Wednesday, August 05, 2009

A Cry for Help (Amended)

Note: I cleaned this up a bit for clarity and to eliminate evidence of my poor typing skills.

An anonymous commenter asked for an explanation of the difference between NAFTA marking, NAFTA originating, and origination for purposes of government procurement. That's a tall order, but here is a start.

As I said here, determining whether some good is NAFTA originating does not tell you its country of origin. The NAFTA rules of origin embodied in HTSUS General Note 12 only tell you whether the article can be considered to have North American origin and, therefore, can be granted NAFTA duty benefits on entry. But, if the thing contains materials or labor from more than one NAFTA country, the Note 12 rules do you no good in figuring out what country to declare as the origin and how to mark the product itself.

For that, you have to turn to the so-called NAFTA marking rules. Those are not in HTSUS 12(t). [Repeat that to yourself if you must.] Rather, they are in the Customs Regulations at 19 CFR Part 102. For my Canadian friends, look to D-Memo 11-3-3. I think I pretty well explained the NAFTA marking rules in the earlier post. But, I left off one detail.

A problem sometimes arises in the NAFTA context. It is possible to have a NAFTA originating good under HTSUS Note 12 that was processed in Canada or Mexico but ends up having the U.S. as the country of origin. That's what happened to HQ H046759 (Jun. 29, 2009). You can tell this is complicated because the sole purpose of this ruling is to modify a previous ruling in which Customs and Border Protection messed up the analysis. Stuff happens.

The merchandise at issue in the ruling was polyurethane foam product. The merchandise consisted of a liquid manufactured in the U.S., which was subsequently processed in Mexico by the addition of a "blowing agent" to produce the foam, which was then exported back to the U.S. In the original ruling, CBP determined that the merchandise is originating and then opined that it should be marked "Made in Mexico."

In the new ruling, CBP did a better analysis of the NAFTA marking rules and determined that the country of origin for the foam was the United States. This was a result of the fact that the foreign material (i.e., the non-Mexican materials) failed to undergo a section 102.20-specified tariff shift (i.e., a shift specified in the marking rules). In that case, the country of origin is based on the material that imparts the essential character to the whole (excluding materials that are permitted to shift). That single material was the U.S.-origin liquid.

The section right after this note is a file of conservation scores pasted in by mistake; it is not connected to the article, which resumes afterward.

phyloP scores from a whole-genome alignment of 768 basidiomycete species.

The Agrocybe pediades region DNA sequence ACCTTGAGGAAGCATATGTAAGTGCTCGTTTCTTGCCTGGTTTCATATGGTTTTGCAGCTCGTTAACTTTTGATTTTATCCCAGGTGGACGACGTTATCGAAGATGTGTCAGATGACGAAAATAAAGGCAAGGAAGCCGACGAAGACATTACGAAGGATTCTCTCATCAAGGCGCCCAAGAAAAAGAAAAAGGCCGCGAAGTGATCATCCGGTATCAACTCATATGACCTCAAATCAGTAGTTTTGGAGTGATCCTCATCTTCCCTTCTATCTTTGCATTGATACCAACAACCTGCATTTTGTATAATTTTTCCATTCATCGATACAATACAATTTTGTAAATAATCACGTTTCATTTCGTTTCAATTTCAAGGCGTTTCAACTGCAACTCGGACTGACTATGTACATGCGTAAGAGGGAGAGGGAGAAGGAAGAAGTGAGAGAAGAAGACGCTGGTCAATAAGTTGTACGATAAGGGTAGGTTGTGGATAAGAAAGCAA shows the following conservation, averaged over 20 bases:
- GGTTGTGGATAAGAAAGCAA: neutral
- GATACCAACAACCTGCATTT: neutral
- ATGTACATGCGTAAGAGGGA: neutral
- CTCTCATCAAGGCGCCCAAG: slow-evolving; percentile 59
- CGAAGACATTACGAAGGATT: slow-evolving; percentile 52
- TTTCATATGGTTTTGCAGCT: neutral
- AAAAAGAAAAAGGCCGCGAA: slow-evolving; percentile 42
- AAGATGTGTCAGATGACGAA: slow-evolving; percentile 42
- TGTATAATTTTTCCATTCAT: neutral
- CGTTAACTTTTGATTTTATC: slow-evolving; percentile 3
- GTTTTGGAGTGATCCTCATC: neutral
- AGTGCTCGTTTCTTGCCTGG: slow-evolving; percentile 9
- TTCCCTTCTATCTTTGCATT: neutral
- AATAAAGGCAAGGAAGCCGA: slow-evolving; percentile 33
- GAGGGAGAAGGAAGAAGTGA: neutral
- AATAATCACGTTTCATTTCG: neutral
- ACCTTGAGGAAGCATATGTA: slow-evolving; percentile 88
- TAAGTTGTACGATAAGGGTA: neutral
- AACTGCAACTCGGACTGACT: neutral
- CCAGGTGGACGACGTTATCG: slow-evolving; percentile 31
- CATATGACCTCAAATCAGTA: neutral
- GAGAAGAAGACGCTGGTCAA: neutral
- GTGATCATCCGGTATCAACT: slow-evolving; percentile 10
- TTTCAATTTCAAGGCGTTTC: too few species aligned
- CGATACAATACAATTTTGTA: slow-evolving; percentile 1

But, if the country of origin is U.S., how does one make a NAFTA claim? You will recall that there are only two permitted NAFTA claims: MX and CA. An importer of a U.S.-origin, NAFTA-originating product cannot just declare MX or CA to be country of origin to facilitate the NAFTA claim. Rather, the NAFTA Preference Override comes into play. Under the NPO, 19 CFR 102.19(b), when the good is both originating and the country of origin is determined to be the U.S., then for duty purposes the country of origin is the country of last production. In this case, that permits a NAFTA claim with MX as the special program indicator.

The NPO, however, says nothing about all other purposes. This is the part CBP is correcting. For marking and all other purposes other than determining the rate of duty, U.S. is still the right choice. That means that the goods need not be marked at all because, although they were finished in Mexico, they are not "foreign products."

Isn't it great how these guys thought of everything?

Now, just to be complete, what else does the NAFTA origin NOT do for us?

First of all, just because a product is of U.S. origin for purposes of the marking regulations, that does not mean it is "Made in USA" for purposes of advertising and labeling. Advertising the U.S. origin of a product falls under the jurisdiction of the Federal Trade Commission, which has its own test for what is American. According to the FTC, a product is "Made in U.S.A." only if all or substantially all of the labor and materials are American. There is no strict percentage of content test but whatever the magic number, it is way more than the 50% level found in NAFTA rules (plus, those rules count U.S., Canadian, and Mexican content as all originating). If a product fails the FTC test but the manufacturer wants to advertise some aspect of American involvement, it is possible to make a qualified claim such as "Assembled in the U.S. of foreign and domestic components." Marketing people never seem to be happy with that. Here is the FTC policy statement on Made in USA claims.